The Perth-based Australian uranium miner PENINSULA ENERGY is now engaged in a joint venture with LUKISA, called TASMAN RSA MINES, with offices in Beaufort-West. Its working capital comes from several institutional investors, but is dominated by PALA INVESTMENTS, domiciled in Jersey (UK) with offices in Zug (Switzerland). PALA is a rather unknown mining giant. According to its website, the fund has invested since its inception in 2006 in a total of 87 mining ventures in 25 countries across all six continents.
The company is controlled and run by the Russian oligarch billionaires Vladimir and his son Evgeniy Iorich. This should come as no surprise, as the secret (but leaked) agreement between Russia and South Africa calls for Russia to invest and possibly control the entire value chain of the nuclear cycles from mining, beneficiation, enrichment and fuel fabrication to energy generation, waste disposal and decommissioning. It is only in this context that the renewed interest in the Karoo uranium makes sense.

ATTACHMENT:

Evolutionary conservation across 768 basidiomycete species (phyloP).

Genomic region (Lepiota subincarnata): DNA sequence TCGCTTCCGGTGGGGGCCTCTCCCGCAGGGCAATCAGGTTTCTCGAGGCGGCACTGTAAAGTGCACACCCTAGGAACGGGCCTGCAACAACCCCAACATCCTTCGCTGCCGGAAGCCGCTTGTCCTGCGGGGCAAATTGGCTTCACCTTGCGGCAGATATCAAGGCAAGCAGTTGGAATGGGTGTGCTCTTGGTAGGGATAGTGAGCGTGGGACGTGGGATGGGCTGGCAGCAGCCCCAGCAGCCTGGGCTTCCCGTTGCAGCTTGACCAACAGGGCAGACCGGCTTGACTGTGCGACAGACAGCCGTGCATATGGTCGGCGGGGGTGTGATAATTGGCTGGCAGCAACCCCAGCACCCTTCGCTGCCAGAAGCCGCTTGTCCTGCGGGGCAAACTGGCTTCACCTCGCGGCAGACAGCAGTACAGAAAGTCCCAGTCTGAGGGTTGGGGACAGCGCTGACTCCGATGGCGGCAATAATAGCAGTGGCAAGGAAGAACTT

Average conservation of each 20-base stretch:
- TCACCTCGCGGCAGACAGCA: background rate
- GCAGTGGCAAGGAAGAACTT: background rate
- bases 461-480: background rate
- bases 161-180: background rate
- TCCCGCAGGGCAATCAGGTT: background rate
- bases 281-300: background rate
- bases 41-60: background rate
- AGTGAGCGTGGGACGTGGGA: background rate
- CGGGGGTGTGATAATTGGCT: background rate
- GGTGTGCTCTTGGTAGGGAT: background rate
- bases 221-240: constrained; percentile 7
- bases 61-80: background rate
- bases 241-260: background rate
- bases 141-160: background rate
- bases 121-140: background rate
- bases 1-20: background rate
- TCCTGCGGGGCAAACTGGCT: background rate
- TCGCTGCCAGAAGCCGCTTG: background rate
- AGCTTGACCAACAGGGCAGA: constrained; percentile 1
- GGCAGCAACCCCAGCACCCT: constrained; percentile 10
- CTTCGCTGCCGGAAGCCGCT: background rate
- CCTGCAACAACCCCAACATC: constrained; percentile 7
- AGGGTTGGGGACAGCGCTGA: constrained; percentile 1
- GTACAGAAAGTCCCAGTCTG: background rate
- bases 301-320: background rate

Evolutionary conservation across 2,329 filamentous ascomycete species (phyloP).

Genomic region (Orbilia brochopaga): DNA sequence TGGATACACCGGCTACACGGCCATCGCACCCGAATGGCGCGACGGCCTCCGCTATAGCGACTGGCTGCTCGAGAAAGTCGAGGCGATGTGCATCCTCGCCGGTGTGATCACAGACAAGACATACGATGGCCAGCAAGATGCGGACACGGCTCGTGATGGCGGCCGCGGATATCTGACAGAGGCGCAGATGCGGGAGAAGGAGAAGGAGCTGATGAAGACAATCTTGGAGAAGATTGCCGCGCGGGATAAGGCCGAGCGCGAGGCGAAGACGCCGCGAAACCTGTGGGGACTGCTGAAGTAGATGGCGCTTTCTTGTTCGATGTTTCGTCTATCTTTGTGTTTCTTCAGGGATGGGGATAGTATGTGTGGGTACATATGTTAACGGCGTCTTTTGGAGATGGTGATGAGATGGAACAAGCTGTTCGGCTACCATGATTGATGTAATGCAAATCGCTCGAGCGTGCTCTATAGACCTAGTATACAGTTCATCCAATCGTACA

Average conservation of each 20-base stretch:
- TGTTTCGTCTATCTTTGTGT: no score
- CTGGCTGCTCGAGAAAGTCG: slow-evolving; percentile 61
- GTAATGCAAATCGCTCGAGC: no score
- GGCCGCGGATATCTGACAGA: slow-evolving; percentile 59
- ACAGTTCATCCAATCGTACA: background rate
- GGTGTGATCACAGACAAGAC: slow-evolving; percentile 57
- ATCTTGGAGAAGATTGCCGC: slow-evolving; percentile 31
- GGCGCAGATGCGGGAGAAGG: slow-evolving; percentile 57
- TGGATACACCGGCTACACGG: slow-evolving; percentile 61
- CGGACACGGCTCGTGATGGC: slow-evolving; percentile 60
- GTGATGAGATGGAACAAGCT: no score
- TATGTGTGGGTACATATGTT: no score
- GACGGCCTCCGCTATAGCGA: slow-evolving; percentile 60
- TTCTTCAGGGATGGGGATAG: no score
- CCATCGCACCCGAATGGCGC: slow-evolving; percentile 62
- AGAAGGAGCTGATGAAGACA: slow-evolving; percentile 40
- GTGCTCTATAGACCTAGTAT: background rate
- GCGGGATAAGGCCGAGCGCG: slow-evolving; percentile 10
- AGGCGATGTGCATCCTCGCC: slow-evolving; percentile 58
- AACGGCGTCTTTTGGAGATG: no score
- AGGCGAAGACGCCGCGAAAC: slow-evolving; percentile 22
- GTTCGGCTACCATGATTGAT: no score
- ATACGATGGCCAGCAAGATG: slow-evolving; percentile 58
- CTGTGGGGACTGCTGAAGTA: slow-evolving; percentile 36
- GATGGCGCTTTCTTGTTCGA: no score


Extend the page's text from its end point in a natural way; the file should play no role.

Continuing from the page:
BEE in the uranium mining industry
It is particularly interesting to see, who the South African partners are in this joint venture. The Black Economic Empowerment partner in this case is LUKISA, which holds a total of 26 % of TASMAN RSA MINES, primarily in the form of exploration rights and nuclear licenses from the National Nuclear Regulator . But more important perhaps are the excellent relations the company has into Government and the ruling ANC.